Orsolya Raczova, an expert in security studies with an MA and MSc degrees from King’s College London and London School of Economics who worked for GLOBSEC and Global Risk Insights spoke about security risks related to the conflict in Ukraine. She said that the Russian military tactic in Ukraine was previously applied in Grozny, Chechnya and Aleppo and Idlib, Syria, as evidence indicates. She also explained Russia’s nuclear capability in terms of strategic and non-strategic nuclear weapon arsenal. Drawing attention to Russia’s ‘escalate to win’ nuclear doctrine, she warned about its 4,000 tactical nuclear weapons that could be used ‘if a conventional war spins out of control’. Is there a real danger of nuclear war? Orsolya claims that chances for all-out nuclear war remain slim while the use of tactical nuclear armaments could be on the table. She also stressed that the Budapest Memorandum which guaranteed security assurances for Ukraine once it dropped its nuclear capabilities was not legally binding, and this gave Russia the excuse to violate it.


Do We Need a European Army?

Orsolya Raczova said that the entire world order based on the rule of law is in danger and that Europe is not a security actor. She pointed out that the most of Europe which relies on NATO to secure peace needs to rethink its security architecture and perhaps reconsider forming a European army.

Sociologist Michal Vašečka, Associate Professor at the Bratislava International School of Liberal Arts and member of the editorial board of the Aspen Central Review Europe, raised similar concerns. His focus was on the “politics of interdependence” as he talked about the future of Europe’s relations with Russia and the US in the light of the war in Ukraine and its consequences for security architecture. He underlined Russia’s specific attitude towards law and power which superimposes the latter. Since the law is merely an instrument of power, it is not surprising that Russia chooses to violate international treaties and conventions in wars that are motivated by “messianic auto-stereotyping of themselves”. He noted that the Russian Constitutional Court approved the annexation of Crimea to the Russian Federation without considering compatibility with the UN Charter. Since Russia is and will be, in his opinion, a non-democratic country, Europe and NATO must accept this reality. In light of Russia’s stance towards democratic values and international law, as well as the disengagement of the US, Vašečka raised many important questions about the future of geopolitical relations:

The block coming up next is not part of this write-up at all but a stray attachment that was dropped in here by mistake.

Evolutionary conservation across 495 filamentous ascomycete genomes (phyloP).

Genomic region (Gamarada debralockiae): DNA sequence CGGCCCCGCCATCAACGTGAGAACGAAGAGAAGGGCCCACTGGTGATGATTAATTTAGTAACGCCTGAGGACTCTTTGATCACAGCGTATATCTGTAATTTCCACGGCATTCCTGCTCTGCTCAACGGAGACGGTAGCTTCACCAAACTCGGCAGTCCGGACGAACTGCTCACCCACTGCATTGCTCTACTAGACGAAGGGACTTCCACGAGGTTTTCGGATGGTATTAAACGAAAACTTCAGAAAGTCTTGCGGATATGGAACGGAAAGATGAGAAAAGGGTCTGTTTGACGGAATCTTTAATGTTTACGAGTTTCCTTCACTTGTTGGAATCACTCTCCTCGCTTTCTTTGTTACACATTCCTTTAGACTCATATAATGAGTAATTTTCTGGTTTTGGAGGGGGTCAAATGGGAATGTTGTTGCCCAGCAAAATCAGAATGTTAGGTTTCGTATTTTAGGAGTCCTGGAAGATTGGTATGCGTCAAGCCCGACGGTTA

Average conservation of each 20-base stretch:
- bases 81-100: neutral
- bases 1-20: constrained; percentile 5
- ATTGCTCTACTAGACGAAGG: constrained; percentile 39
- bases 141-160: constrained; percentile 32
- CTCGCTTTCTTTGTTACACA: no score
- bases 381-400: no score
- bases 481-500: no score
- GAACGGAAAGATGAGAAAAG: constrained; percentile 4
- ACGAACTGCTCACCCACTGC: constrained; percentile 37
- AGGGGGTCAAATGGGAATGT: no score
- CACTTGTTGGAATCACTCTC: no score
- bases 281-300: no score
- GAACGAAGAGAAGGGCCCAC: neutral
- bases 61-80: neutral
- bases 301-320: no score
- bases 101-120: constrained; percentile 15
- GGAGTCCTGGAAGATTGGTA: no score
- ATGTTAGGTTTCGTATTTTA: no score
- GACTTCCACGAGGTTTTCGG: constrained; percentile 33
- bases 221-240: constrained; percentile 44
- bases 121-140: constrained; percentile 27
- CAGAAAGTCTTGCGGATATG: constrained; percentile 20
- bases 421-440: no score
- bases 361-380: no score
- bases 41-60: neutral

• Will the EU continue its attempts to build European security architecture with less US involvement? As I see it, at the moment, rather no.
  • Will France change their position on European security architecture that excludes Russia? I would say rather yes.
  • Will Germany continue with its Ostpolitik of maintaining peace and through interdependence with Russia? Honestly, I don’t know. Olaf Scholz has been sending contradictory messages that leave us completely confused.
  • What will be the standpoint of the Central European countries such as Poland, Hungary, the Baltic States, Slovakia, and the Czech Republic? Are they going to be searching for their own independent modus operandi while trying to challenge French and German positions? Honestly, I don’t know.


Is Finlandization of Ukraine a Possible Solution?